The rest of the major coal exporters – Indonesia, USA, South Africa – are also unlikely to trade Asian and African markets for Europe due to high shipping costs. The countries of the Old World could increase their own coal production, there are deposits in Germany, Poland, Great Britain and other countries, but most of the mines have been mothballed by now. The coal industry continues to develop only in Poland. Their capacities are enough only for incomplete supply of the domestic market. As a result, it turns out that it will not be possible to save Europe from the energy crisis at the expense of coal.

Europe stubbornly blames the calm in the North Sea for the crisis, which halved the volume of electricity generated by wind power generation, and Gazprom, which during 2021 did not increase gas supplies through Ukraine. But the volume of gas exports to Europe from Russia for nine months, compared to last year, increased by 15.3% – 145.8 billion cubic meters – and are close to the maximum in 2018 (149.2 billion cubic meters).

According to Vladimir Bragin, director for analysis of financial markets and macroeconomics at Alfa Capital, the European energy crisis was caused by several factors, but the most obvious is the recovery of the EU economy after the pandemic, which increased the demand for energy in general. Also, a very important role was played by: the systematic destruction of the nuclear energy, the accelerated rejection of “dirty” energy sources (coal, fuel oil) in 2020, when the demand for it dropped sharply against the backdrop of a downturn in the economy, the expert notes.

From the point of view of the head of the National Energy Security Fund Konstantin Simonov, Europe’s mistake is that they staked on “green energy” and exchange gas trading, abandoning long-term contracts, and at the same time destroyed the coal industry. If now Europe had reserve capacity for coal-fired generation, there would be no crisis, the expert notes.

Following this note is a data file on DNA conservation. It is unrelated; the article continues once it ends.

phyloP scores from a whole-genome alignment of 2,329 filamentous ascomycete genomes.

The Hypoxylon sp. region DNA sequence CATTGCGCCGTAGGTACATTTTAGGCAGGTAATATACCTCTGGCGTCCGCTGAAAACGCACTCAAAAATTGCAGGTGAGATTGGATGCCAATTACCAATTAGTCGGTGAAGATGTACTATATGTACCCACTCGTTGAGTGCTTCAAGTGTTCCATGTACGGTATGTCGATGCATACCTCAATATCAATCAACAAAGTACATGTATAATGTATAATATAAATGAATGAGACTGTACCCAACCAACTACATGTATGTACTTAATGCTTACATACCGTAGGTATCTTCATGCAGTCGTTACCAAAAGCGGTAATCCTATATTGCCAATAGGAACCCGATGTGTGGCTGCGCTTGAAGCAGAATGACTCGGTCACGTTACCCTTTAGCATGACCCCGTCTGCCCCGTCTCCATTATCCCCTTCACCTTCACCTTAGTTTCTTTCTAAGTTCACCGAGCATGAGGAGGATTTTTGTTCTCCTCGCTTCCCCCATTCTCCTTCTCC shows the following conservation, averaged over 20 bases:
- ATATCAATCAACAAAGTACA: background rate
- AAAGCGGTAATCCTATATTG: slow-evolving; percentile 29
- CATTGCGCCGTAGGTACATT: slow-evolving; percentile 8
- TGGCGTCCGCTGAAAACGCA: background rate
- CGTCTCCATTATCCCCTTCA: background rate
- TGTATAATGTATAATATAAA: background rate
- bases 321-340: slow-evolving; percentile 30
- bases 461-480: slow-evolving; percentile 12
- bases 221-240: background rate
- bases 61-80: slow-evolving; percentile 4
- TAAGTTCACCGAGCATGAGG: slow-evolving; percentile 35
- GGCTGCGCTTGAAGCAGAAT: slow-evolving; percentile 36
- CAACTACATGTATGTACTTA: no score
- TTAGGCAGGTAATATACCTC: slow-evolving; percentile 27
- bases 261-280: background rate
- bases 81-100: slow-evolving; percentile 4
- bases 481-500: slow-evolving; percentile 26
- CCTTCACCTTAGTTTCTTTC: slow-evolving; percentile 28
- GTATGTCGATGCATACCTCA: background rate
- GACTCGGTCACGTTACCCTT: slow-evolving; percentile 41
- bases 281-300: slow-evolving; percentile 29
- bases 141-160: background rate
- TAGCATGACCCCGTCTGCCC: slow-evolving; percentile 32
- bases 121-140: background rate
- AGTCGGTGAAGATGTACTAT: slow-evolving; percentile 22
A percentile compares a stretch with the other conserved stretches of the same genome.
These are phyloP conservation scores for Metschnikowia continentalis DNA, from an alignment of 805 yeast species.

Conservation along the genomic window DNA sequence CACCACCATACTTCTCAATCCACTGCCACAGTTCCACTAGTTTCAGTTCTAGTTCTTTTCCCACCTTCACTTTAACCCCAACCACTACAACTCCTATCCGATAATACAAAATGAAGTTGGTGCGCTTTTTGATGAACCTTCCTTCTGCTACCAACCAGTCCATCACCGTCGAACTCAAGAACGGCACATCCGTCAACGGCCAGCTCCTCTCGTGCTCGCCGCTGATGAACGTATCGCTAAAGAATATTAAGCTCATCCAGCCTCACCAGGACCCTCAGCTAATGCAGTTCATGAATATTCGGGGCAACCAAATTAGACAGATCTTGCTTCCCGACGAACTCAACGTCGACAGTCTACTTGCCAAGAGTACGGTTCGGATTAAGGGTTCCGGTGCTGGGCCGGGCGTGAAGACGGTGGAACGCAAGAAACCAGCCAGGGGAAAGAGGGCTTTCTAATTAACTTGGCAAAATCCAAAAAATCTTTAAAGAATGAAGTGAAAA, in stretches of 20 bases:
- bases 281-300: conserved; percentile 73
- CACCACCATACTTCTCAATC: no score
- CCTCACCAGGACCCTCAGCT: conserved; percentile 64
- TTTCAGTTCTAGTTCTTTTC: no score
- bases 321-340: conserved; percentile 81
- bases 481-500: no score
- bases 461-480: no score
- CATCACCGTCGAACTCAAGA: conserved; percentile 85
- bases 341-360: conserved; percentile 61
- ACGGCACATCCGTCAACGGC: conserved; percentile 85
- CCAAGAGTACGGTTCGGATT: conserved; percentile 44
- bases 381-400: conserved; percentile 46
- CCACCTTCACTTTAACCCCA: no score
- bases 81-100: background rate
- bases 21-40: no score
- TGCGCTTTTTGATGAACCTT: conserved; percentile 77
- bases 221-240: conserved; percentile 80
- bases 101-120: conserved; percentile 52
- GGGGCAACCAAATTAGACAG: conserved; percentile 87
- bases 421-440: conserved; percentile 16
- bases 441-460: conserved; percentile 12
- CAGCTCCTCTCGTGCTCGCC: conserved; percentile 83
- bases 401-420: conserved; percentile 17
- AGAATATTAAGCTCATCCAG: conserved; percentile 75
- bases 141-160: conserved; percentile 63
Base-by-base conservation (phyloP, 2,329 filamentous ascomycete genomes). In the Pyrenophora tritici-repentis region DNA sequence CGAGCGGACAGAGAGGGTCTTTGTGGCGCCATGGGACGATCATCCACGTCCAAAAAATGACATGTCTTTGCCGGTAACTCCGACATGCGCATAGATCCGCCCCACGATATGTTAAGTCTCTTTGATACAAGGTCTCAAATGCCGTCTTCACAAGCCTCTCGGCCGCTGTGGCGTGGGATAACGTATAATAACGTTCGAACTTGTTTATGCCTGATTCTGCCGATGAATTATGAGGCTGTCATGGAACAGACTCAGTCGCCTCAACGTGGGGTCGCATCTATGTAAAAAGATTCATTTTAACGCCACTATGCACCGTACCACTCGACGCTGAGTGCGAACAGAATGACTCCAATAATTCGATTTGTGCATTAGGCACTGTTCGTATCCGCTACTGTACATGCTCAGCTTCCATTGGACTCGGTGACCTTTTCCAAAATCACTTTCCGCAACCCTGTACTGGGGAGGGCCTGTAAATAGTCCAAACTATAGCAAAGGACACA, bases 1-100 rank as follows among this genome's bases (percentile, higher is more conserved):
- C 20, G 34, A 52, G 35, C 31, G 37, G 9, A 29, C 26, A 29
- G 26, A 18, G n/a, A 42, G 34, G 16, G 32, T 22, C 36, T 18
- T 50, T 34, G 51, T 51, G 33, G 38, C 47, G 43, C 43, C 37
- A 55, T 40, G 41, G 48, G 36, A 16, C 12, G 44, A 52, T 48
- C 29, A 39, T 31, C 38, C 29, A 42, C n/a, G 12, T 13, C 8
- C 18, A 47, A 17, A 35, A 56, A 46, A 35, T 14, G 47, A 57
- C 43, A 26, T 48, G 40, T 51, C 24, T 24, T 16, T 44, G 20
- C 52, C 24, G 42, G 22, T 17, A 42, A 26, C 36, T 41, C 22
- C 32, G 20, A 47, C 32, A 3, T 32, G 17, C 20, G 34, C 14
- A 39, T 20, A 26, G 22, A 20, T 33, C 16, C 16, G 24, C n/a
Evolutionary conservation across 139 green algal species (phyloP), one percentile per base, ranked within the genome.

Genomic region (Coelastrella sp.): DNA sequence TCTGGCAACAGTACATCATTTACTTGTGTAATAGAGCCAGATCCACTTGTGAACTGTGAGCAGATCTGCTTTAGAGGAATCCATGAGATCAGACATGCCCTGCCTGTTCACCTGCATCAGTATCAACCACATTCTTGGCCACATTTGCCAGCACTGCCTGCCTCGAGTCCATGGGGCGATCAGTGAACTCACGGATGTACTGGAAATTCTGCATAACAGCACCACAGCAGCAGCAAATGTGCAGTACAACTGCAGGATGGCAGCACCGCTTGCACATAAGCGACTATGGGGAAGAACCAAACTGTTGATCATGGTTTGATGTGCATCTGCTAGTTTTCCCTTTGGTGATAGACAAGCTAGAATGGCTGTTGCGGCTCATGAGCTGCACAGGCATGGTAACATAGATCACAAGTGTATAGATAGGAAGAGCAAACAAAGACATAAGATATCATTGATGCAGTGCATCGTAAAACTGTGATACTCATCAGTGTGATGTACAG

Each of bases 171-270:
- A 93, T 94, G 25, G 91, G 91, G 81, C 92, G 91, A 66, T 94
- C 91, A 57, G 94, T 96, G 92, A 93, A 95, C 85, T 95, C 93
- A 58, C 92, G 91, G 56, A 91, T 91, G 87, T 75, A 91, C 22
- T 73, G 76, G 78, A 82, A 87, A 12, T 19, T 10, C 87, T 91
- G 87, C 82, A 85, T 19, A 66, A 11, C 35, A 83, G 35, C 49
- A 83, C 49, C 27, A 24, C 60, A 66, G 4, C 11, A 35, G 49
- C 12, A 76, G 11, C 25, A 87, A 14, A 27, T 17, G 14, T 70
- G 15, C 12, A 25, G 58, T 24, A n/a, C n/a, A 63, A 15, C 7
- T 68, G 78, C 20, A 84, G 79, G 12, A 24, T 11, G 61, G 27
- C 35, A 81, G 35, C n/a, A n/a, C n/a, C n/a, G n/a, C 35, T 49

Large exporters of coal – Indonesia, USA, South Africa – are unlikely to exchange the Asian and African markets for Europe due to the high cost of delivery

Europeans do not agree with this. The deputy head of the European Commission, Frans Timmermans, has already stated that the energy crisis will not force the European Union to deviate from the climate agenda and its energy policy and will continue to develop generation based on wind and sun. “EU climate regulations are set in stone,” Timmermans said, noting that EU energy demand has peaked in 25 years.

From Bragin’s point of view, Europe will have to change its attitude towards renewable energy sources (RES). At least in terms of capacity reserve. If you rely on renewable energy sources, in particular the sun and wind, then it is necessary to form capacities with a large margin so that the deterioration of weather conditions does not lead to a critical deficit. Perhaps the attitude towards nuclear energy will also change, the expert suggested.

Everyone is now worried about how long the period of record prices for energy raw materials in Europe can drag on. Paradoxically, now almost nothing depends on the actions of the European government. The launch of Nord Stream 2 this year will somewhat ease the tension on the market, but it will not be able to seriously reduce the gas deficit in the EU.

Now everything depends on the weather and the news background, which is able to calm the panic in the market. Stronger winds or higher temperatures can also help reduce gas demand. But winter is ahead, and if it turns out to be harsh in the countries of the Old World, quotations of oil, gas and coal may continue to break historical records.